The first dog, a Rottweiler of about 120 lbs., had contracted Rottweiler leukoencephalomyelopathy, a demyelinating neurological disease specific to Rottweilers and considered to have a fatality rate of 100%. This disease is characterized by general deterioration of the animal over a period of about 7 months or so, after which the dog usually either dies from an infection or is euthanized. At the time treatment was initiated, the dog could barely stand on a rough surface, and could not walk across a smooth floor surface without falling. A mixture of carboxylic acids believed most important for a treatment was prepared as described above, and treatment of the dog, which as stated was about 120 lbs., entailed rubbing approximately 2-6 tablespoons of the mixture into the skin over the head, neck and spine of the dog once daily. Here, the object was to coat the skin, and possibly massage it in, over the head, neck and spine so as to allow penetration of the mixture through the skin and into the system as proximate as possible to the central nervous system.

The dog responded favorably to the treatment, and after the first day was noticeably stronger, and could walk on a tile floor. His strength returned over a period of about 3 weeks, at which point the dog was walking without undue effort and could run a short distance. Over a period of about 2 years, treatment was discontinued 5 times for periods ranging from 1-2 weeks, which resulted in dramatic regression. Each time treatment was resumed, the dog's condition improved. Treatment was also varied from a once daily topical application to once every other day to about 2-3 times a week. In the course of treatment, it was discovered that the dog's condition would improve when treated daily, and the dog's condition could be maintained if treated every other day or so. As this dog was relatively old, the owners decided at about 2.5 years after onset of the disease to euthanize the dog. At this point, treatment had been discontinued and the dog could barely walk on a tile floor.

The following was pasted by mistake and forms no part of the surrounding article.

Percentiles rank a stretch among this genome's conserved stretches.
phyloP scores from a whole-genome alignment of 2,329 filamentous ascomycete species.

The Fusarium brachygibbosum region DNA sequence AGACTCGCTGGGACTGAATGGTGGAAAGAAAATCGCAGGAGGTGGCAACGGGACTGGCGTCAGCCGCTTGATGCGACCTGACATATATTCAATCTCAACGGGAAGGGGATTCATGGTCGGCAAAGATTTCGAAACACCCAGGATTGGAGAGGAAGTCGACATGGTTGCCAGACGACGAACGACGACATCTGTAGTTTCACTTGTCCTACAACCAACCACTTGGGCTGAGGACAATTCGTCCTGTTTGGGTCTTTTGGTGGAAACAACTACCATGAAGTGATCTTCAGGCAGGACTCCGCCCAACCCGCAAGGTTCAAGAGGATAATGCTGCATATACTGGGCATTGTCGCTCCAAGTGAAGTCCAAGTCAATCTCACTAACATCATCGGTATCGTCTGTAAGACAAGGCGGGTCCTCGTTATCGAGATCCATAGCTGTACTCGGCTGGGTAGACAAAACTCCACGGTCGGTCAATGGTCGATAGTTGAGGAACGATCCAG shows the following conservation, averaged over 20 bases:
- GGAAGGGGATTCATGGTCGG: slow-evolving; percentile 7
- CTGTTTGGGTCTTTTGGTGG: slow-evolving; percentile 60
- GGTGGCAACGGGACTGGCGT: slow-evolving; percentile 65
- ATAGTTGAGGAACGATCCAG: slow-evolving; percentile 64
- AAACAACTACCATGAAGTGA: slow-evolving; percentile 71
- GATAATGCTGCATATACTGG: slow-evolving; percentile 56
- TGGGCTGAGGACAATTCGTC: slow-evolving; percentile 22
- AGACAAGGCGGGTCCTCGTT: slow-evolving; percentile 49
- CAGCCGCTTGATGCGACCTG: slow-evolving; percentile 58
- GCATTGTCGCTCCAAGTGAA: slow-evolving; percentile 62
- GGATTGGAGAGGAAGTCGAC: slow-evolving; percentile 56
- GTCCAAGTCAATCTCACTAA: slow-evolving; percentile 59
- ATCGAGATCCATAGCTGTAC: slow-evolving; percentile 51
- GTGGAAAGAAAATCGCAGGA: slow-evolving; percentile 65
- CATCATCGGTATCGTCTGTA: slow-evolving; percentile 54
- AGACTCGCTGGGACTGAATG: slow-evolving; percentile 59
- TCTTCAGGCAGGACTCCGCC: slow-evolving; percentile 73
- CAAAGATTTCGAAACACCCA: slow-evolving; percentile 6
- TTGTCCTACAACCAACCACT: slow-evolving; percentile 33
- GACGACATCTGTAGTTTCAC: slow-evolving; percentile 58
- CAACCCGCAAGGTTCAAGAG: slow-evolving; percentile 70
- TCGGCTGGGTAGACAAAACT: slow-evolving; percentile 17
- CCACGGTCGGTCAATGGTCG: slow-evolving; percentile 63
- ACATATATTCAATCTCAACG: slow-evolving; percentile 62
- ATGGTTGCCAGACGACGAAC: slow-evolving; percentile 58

Alternately, 1/2 to 1 lb. of the mixture may be used to cover the skin of the entire animal. This may be useful in treating livestock such as sheep. Of course, the actual quantity of mixture is not as important as using a sufficient quantity to cover at least the head, neck and spine, and possibly a larger area of the skin surface of the animal.

In alternate administrations of Applicant's treatment, and for a mammal of about 120 lbs., Applicant proposes to administer from about 1-5 grams of the mixture orally on a daily basis, preferably mixed with feed or in a capsule or pill form. The dose may be divided into portions and given with a meal in the morning and at night. To prevent attack by digestion in the stomach, the mixture may be prepared in a time-release form so as to pass through the stomach substantially unchanged and be released in the intestinal tract so as to be absorbed thereby, as should be apparent to one skilled in the art. Ingestion of the mixture may also be accompanied by topical application as described. Further, injectable forms of the mixture may be prepared, such as 50-100 mg mixed in a liter of diluent. Such an amount of this solution may be administered by IV drip on a daily basis, and may be used in conjunction with topical application and/or oral administration.

The other dog, a 50 lb. Dalmation, was afflicted by polyradiculoneuritis (coon hound paralysis), another demeylinating neurological disease. In this disease, the dog usually experiences paralysis of its limbs for 6-12 weeks or so while retaining sensory perception therein. In addition, the disease may be fatal due to respiratory paralysis. A mixture of carboxylic acids was prepared as described above, and about 2 oz. was applied topically once a day on the skin over the head, neck and spine of the animal. At the time treatment was initiated, the dog had no motor functions in its legs, although it had sensory perception in its legs. The dog also had ascending paralysis resulting in respiratory difficulty, and could barely hold up his head. Almost immediately after treatment was begun, within 8 hours or so, the dog's respiration had improved, and could easily hold up its head. After 4 days the dog could crawl on its "elbows". After 20 days the dog could bear its own weight on its legs, and after 23 days the dog could walk.